Rutland and Northeast high school principals can stay on the job this fall even though the Bibb County school system is accepting a federal grant for school reform.
Bibb school officials were told by the state in recent weeks that four Bibb high schools — Northeast, Southwest, Rutland and Hutchings Career Center — are considered to be among the lowest achieving in the state.
The schools together qualify for up to $24 million over three years to help with instruction and teacher training if the schools make drastic changes.
One change, system officials were told early on, required replacing the schools’ principals if the system accepted the money. But the U.S. Department of Education notified the state Wednesday that principals on the job fewer than three years can remain on the job.
Sylvia McGee, Bibb’s acting superintendent, said the system, in turn, notified the principals.
“In the case of Rutland and Northeast, we will be able to look at the principals there to see about them remaining in place,” she said.
Gail Gilbert, Rutland’s principal of three years, has indicated she wants to return.
Northeast High principal Herbert Hodges, who has been on the job one year, is considering returning, McGee said. System officials plan to meet with him today.
Hutchings Career Center principal Ron McCall will not return because he has been on the job for four years. And Southwest principal Tyrone Bacon was not being offered a contract this fall, even before the grant consideration.
McGee recommended that the school system take the School Improvement Grant money and use a “transformation” reform model in each of the four schools. Under that model, teachers at the four schools will be allowed to stay. They will be rewarded for making gains, while those who don’t will be replaced.
The board voted 8-0 to approve the recommendation.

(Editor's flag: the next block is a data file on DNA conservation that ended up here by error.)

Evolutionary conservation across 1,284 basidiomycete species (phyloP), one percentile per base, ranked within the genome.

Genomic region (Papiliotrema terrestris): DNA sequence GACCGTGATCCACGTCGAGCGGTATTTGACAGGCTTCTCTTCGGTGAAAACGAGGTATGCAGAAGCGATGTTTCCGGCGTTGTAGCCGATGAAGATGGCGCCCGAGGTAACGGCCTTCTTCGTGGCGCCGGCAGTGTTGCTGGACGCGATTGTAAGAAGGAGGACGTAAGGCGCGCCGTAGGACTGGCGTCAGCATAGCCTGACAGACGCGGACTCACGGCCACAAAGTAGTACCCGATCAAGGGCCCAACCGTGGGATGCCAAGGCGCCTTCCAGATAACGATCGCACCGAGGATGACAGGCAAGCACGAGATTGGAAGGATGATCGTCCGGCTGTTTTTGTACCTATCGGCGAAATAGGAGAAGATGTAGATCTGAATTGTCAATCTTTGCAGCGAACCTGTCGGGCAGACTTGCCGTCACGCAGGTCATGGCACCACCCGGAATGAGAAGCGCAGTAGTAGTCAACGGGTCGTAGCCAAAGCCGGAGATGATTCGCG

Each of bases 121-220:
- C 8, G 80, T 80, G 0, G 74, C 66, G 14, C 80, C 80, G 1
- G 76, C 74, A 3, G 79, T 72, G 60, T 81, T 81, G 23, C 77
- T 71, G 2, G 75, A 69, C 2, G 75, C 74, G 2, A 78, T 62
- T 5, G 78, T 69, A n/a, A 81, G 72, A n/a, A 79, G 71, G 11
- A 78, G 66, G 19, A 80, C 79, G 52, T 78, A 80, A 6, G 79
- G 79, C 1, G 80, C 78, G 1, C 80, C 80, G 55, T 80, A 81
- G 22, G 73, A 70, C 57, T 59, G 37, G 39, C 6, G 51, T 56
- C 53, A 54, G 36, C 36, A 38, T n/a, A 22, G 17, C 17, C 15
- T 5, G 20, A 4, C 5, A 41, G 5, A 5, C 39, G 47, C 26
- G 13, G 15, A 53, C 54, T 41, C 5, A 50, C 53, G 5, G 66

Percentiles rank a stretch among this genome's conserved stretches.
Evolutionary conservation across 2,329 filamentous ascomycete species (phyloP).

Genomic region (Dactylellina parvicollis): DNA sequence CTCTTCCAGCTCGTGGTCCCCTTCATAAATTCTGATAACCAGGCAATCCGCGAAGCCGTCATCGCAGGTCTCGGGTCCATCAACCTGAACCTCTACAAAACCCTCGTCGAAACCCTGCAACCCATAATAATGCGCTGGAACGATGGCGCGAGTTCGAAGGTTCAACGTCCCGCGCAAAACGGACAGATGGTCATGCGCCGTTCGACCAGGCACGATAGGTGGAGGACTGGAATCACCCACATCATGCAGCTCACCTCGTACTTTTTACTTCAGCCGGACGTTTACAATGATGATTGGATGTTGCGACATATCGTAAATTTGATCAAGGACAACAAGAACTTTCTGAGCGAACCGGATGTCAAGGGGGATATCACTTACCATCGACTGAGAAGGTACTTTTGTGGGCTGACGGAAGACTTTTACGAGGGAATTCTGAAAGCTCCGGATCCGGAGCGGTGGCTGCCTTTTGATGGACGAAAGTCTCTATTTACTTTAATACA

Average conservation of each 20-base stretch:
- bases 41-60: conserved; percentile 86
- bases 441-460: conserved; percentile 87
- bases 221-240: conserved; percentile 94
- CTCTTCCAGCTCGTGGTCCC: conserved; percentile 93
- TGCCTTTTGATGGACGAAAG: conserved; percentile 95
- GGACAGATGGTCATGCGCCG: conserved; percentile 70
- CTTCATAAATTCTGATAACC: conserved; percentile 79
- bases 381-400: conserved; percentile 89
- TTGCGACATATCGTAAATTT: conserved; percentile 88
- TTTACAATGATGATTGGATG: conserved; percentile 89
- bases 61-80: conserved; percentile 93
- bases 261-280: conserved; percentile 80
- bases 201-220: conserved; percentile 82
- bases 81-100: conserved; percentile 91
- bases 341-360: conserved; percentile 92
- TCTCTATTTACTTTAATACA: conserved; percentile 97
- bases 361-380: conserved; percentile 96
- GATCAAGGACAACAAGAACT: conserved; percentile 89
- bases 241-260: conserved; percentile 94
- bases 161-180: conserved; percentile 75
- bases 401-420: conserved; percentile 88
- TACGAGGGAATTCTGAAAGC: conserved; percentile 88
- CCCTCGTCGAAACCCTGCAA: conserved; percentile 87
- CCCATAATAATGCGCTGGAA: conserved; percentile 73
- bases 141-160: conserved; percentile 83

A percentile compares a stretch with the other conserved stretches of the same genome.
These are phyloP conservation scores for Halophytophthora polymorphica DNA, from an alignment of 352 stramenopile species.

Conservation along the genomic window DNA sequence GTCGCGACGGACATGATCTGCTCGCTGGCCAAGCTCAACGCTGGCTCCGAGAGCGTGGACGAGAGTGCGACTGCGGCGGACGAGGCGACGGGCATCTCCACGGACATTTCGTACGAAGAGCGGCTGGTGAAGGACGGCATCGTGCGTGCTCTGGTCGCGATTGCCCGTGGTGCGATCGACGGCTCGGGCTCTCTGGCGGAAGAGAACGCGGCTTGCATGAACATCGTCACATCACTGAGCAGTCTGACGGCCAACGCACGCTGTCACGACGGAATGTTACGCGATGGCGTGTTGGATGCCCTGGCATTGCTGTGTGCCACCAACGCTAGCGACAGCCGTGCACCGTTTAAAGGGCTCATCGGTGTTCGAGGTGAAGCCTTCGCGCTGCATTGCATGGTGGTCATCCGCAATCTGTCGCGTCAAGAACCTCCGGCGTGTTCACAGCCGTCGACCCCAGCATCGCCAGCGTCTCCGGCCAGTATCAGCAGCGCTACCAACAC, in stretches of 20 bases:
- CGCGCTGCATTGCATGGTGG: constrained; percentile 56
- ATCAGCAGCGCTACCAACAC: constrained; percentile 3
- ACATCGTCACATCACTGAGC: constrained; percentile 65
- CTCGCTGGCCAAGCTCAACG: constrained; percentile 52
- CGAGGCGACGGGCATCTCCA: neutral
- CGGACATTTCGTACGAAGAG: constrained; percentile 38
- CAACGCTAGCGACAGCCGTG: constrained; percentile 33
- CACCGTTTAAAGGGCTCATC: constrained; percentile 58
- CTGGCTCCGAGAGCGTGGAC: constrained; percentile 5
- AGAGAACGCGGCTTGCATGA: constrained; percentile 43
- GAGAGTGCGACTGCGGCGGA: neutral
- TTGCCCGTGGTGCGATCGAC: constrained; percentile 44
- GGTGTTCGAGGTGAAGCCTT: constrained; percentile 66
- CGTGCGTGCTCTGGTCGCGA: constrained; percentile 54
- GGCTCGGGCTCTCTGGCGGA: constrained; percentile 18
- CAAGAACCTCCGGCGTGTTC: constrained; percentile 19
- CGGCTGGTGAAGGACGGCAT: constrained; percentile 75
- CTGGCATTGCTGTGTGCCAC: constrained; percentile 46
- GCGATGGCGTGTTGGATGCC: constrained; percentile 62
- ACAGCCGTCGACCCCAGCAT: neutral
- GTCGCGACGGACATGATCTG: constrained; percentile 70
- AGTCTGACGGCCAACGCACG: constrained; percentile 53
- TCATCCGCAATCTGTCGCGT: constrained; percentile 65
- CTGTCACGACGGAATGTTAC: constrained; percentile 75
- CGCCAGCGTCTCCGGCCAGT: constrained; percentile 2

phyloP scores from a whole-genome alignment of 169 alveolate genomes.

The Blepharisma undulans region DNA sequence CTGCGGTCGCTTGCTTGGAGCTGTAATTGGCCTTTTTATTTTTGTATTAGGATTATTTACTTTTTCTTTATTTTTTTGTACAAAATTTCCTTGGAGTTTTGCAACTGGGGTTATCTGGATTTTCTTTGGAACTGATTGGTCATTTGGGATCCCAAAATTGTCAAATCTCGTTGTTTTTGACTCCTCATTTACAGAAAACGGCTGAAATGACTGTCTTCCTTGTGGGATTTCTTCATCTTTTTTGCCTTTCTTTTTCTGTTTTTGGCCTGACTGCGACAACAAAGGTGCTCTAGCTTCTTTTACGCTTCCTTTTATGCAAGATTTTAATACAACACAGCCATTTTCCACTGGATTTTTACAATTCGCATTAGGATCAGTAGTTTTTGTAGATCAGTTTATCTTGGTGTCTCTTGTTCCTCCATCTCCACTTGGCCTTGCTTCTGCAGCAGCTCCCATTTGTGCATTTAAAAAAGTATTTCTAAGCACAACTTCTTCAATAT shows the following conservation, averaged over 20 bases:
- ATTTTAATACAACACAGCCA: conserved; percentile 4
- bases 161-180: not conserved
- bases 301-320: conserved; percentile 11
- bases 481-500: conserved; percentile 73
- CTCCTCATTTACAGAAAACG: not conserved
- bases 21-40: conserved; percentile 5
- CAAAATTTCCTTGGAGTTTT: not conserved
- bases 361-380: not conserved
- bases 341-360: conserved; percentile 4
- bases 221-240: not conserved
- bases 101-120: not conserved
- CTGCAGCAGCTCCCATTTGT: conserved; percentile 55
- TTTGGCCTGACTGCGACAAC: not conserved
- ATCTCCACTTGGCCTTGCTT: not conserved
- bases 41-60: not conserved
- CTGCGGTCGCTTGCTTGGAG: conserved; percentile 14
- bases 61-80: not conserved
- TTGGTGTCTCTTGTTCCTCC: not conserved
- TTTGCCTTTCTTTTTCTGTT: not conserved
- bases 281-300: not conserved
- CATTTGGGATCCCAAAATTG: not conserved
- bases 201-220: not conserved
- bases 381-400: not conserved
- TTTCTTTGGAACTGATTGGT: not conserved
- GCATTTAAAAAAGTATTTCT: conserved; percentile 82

School board President Gary Bechtel said the other three model options were too drastic or not realistic to complete by the fall. Those models were to close, start as a charter school or use the “turnaround” model to replace principals and half of a school’s staff.
“The turnaround offered some pretty drastic unknowns that would’ve involved possible litigation,” Bechtel said. The school board is in the process of approving teaching contracts for the 2010-11 school year.
“We could’ve been the test case” for a lawsuit, he said.
Under the transformation model that Bibb’s school board has agreed to, the schools will be able to create a teacher evaluation tool and teacher pay incentives, and extend the school day or school year. Those kinds of things have not been allowed under current budget constraints, McGee said.
Many teachers and parents attending Thursday’s school board meeting cheered loudly when the board announced its decision.
“I’m excited our staff is staying together,” Northeast teacher Chanda Crawley said.
Rutland’s Gilbert said the threats brought her staff and students together. She said Rutland is up to the task of making changes to improve.
“It has ignited and united our staff and students,” Gilbert said while getting hugs from her teachers. “We have a lot of work ahead.”
McCall, principal at Hutchings, sat in a back row during the meeting and later said he’s not sure what he’ll do this coming school year.
McGee and board members said they couldn’t refuse the funds and hope to now “take some risks” that Bibb County schools have needed to take.
The schools can hire reading specialists, literacy coaches and others to do more one-on-one work with students, as well as do things such as address student behavior problems.
“I hope this sets the bar on behavior,” board member Lynn Farmer said. “I’m exhausted on the time we spend on students. ... I’m imploring staff to please be serious about this discipline issue.”
McGee said if there is federal money left over, some other Bibb schools in the feeder zones of the four high schools could receive some of it.
Bibb officials plan to meet Monday with state officials in Atlanta to address lingering grant questions and then submit the school board’s request to the state by April 15. The reform changes are set to start this fall.
The four schools, in order to continue receiving annual federal funding, would have to show between a 5 percent to 10 percent gain in testing and graduation rates. Statewide $122 million in federal funds is available for 23 school districts.